According to the American Clean Power Association (ACP) and Wood Mackenzie’s latest U.S. Energy Storage Monitor report, grid-scale storage deployments relied heavily on California and Texas, which accounted for 96% of total installed capacity this quarter.
“Demand in the grid-scale and residential storage segments continues to increase, despite rising costs and lingering supply chain challenges,” said Vanessa Witte, senior analyst with Wood Mackenzie’s energy storage team. “Installed capacity is expected to more than double next year, driven by new grid-scale project announcements and increased residential and non-residential volumes in CA due to the introduction of a community solar program and NEM 3.0.”
According to the report, the total forecast volume between 2022-2026 across all segments increased by 109% quarter-over-quarter, and in this timeframe the U.S. storage market will install almost 65 gigawatts (GW) total, with grid-scale installations accounting for 84% of that capacity.
“Demand for energy storage is at an all-time high, driven by sustained higher energy prices, state decarbonization mandates, and Inflation Reduction Act incentives,” said Jason Burwen, Vice President of Energy Storage at the American Clean Power Association.
“California’s reliance on energy storage to meet record peak demand this September shows why it’s absolutely critical that policymakers and grid operators remove barriers to supply to ensure reliability. The rapid increase in grid-scale storage capacity requesting to connect to the grid demonstrates that the pace of U.S. industry growth is increasingly dependent on the availability of transmission and timely grid access.”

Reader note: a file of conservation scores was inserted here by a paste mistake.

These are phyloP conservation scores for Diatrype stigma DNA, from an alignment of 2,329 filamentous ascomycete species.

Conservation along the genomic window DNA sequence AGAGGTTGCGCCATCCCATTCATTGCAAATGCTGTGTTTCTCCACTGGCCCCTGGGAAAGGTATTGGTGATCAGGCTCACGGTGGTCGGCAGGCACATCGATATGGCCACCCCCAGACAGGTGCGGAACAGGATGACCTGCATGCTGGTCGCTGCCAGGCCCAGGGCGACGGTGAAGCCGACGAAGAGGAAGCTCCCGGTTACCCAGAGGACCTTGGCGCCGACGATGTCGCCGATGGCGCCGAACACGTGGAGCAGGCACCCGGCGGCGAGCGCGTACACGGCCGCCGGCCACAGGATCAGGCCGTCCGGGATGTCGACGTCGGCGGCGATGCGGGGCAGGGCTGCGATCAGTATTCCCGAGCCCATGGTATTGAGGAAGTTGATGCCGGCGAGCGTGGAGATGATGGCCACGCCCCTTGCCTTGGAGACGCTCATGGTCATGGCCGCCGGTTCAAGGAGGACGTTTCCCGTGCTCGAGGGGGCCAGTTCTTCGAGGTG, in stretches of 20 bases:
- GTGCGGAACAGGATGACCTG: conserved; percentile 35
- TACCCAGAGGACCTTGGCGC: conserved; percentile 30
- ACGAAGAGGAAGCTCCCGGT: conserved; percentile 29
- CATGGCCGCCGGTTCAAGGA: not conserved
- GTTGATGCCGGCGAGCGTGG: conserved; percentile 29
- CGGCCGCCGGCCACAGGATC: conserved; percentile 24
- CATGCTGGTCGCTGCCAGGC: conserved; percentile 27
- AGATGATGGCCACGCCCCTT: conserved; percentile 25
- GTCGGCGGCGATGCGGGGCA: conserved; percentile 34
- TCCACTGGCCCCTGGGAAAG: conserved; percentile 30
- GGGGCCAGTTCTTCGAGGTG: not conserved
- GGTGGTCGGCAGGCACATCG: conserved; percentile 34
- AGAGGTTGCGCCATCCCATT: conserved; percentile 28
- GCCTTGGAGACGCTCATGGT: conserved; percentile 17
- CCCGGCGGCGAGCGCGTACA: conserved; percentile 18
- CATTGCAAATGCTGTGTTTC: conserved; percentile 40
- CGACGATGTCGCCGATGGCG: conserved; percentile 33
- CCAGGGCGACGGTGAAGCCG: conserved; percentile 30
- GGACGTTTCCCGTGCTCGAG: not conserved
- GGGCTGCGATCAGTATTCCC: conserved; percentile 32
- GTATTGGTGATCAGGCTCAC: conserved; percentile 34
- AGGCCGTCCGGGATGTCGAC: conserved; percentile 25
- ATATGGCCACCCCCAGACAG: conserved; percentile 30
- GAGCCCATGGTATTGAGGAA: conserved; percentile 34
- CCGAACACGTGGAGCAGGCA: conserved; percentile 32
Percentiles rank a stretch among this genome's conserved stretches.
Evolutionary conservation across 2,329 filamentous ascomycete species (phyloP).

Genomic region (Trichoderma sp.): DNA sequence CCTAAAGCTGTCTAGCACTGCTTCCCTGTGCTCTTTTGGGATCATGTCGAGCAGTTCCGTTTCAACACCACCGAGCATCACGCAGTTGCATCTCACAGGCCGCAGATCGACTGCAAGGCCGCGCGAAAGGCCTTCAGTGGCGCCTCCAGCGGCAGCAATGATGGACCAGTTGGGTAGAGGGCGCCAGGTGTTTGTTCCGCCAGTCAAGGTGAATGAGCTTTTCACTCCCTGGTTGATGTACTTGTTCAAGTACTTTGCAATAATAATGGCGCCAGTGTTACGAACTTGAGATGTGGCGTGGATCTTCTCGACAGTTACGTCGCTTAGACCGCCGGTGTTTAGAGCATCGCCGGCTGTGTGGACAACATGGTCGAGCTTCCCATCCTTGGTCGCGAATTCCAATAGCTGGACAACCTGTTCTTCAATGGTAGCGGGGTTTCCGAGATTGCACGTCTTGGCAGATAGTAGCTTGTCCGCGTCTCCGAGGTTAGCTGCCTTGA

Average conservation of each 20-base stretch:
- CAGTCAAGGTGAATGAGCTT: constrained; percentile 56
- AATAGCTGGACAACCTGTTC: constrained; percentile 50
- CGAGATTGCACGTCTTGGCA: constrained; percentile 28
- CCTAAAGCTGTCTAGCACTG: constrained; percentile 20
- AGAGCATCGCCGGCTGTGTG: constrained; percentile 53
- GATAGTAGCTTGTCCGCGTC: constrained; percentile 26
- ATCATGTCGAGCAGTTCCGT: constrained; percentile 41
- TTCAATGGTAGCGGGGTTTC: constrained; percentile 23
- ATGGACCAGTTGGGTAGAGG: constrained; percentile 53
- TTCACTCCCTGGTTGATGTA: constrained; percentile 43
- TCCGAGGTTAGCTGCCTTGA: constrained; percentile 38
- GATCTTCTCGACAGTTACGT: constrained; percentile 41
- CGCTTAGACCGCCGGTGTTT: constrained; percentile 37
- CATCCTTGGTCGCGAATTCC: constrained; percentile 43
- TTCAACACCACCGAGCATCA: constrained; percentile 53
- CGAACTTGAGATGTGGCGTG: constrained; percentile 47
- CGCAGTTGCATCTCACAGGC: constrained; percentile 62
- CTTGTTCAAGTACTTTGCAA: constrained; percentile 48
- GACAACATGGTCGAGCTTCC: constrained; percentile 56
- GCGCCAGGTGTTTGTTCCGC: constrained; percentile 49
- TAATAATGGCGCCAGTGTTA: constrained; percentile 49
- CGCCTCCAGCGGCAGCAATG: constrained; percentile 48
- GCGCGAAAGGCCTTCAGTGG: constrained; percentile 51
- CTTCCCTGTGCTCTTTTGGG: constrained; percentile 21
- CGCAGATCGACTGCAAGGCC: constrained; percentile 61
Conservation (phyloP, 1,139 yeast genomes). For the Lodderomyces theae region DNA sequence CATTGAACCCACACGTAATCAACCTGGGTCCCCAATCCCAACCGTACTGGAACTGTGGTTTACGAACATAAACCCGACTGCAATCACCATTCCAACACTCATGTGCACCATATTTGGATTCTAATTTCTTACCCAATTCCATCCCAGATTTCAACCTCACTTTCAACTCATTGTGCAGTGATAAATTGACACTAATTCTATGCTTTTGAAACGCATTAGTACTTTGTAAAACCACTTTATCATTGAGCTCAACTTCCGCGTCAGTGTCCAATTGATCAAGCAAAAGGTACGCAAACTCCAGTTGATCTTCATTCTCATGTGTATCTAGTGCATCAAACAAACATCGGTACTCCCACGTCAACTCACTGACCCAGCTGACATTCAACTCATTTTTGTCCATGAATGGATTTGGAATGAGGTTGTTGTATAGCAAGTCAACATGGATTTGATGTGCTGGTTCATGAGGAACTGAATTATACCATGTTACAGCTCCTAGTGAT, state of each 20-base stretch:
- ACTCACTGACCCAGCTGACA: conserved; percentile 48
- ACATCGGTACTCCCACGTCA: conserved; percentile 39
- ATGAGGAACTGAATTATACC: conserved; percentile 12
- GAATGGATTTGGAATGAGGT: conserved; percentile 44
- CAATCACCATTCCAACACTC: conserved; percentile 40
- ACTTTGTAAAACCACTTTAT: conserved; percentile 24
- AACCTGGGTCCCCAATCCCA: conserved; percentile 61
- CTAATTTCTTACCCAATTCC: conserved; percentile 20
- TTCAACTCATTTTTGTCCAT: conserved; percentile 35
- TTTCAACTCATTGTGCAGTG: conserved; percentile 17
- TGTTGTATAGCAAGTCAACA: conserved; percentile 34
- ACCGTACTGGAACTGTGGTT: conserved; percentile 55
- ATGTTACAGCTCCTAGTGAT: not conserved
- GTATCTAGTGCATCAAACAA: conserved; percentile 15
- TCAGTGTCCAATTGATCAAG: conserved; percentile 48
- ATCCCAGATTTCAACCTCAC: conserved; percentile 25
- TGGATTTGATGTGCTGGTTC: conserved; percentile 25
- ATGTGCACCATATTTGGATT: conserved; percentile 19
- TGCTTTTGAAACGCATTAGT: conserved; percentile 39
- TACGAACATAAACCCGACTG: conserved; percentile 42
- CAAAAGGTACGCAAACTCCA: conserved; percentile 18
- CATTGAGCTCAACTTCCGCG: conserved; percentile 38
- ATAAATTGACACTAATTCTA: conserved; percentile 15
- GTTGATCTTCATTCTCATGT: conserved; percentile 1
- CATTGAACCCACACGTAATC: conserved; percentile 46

Residential storage had another record quarter, with 400 MWh installed, surpassing the previous quarterly record of 375 MWh in Q2 2022. California, Puerto Rico, Texas, and Hawaii were leaders in Q3 for residential instalments. Wood Mackenzie projects that this segment will climb to 2.2 GW in 2026.
Community, commercial, and industrial storage deployments underwhelm for the second quarter in a row, with only 56.6 MWh installed in Q3. However, all segments are anticipated to steadily grow over the long-term forecast, bolstered by the strong demand from residential and grid-scale.
Wood Mackenzie’s Witte added that elevated prices and supply chain challenges largely due to a supply deficit combined with heavy demand have pushed several projects past 2022 and into later years of the forecast. However, the pipeline remains strong and active storage requests in the interconnection queue between 2022 and 2028 increased 120% quarter-over-quarter.
Said Witte, “Some developers have considered delaying projects into 2023 to receive tax credits from the Inflation Reduction Act, but this only applies to a very niche segment of projects. In general, supply chain challenges and interconnection queue backlogs will push capacity to later in the forecast, with 2024-2026 seeing increases of 9-13% per year due to this.”